April 2nd is World Autism Day. There are blogs out there that are sappy and happy telling you how wonderful their ASD kid is and there is probably some twangy country song playing in the background of the video. That is not this entry. Don't worry, I think my kid is pretty damn wonderful and I love her more than life itself and if you've read any of this blog, you already know that. But today I don't feel like blogging about language leaps or sleeping all night long. I don't want to blog about new things we're trying or finally forcing myself to get the OT paperwork done so we can schedule an appointment. I don't want to blog about what kindergarten will look like and how well Ru is doing with her peers.
Today I want to blog about how autism is exhausting and overwhelming and loud. Some days start at 4 am and don't stop till well after bedtime, and then even after your ASD kid is sleeping you still mull over and over in your head what you could have done differently or better. You regret the moments you lost it and forget the moments you didn't. You know you should go to bed at 9 pm because wake up has been before 5 for a week, and for all you know tonight could be the night she's up from 2-5 again but dammit you really enjoy the evening to watch adult tv or just be alone and quiet. Somedays you see your friends interacting with their NeuroTypical (NT) kids and you just ache with jealousy that you may never know what that feels like. Somedays you go out and you wish you had a sign that said "my kid has autism, stop staring" because you know they think you're a horrid parent and that your kid is just out of control, when in reality they are having a great day. Somedays the constant stimming is so exhausting that you just can't stand another second of it, but in reality you take a deep breath and try to re-engage your child.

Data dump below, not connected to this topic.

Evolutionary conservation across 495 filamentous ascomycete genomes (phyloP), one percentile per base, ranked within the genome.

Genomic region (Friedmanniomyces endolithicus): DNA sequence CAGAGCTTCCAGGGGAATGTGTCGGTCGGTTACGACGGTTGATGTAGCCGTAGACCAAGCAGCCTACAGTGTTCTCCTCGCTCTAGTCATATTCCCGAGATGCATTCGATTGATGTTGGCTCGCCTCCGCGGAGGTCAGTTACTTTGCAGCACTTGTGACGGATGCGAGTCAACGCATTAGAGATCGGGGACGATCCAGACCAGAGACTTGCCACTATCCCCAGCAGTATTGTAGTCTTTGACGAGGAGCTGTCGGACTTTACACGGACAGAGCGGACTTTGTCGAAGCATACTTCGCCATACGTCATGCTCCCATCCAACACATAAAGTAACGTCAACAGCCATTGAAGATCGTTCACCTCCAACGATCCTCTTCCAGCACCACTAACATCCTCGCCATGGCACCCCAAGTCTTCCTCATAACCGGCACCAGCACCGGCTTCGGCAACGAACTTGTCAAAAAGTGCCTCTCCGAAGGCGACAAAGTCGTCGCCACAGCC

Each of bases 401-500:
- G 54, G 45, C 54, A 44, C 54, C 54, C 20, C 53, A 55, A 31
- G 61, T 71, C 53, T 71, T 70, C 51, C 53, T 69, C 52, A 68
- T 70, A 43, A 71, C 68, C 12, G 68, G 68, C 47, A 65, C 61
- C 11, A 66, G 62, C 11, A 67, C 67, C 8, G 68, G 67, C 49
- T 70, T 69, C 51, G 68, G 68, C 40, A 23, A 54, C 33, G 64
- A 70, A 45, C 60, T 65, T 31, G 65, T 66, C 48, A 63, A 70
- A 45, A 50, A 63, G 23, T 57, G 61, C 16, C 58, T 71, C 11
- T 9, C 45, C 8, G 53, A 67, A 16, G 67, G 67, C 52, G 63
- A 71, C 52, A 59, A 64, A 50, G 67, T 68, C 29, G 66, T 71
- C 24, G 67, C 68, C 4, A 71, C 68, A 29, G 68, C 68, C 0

I don't want to save my child. I don't want to change who she is. I want to support her so that she is comfortable in her own skin, knows how to self soothe and the best ways she learns and functions. I don't want to make her look like an NT child, I just want her to know how to navigate the world. I want the world to see her for who she is, not who she isn't and to recognize that what she has isn't just something that makes her shiny or sparkly, it's a disability that makes somedays seem almost impossible to survive. I want to give her the tools to thrive as she is but also remove any obstacles that are keeping her from succeeding. This is an exhausting adventure in and of itself, not to mention the sleeplessness, the tantrums and the overwhelming cost of therapies.
Autism sucks, it weighs you down, and kicks your ass, don't ever try to imagine that it doesn't. Sometimes we just need to complain and not pretend that we're heroic or inspirational. And then, in the midst of your complaining, your awe-tistic child bursts on the scene, singing as loudly (and out of tune) as she possibly can, and once again you're defying gravity.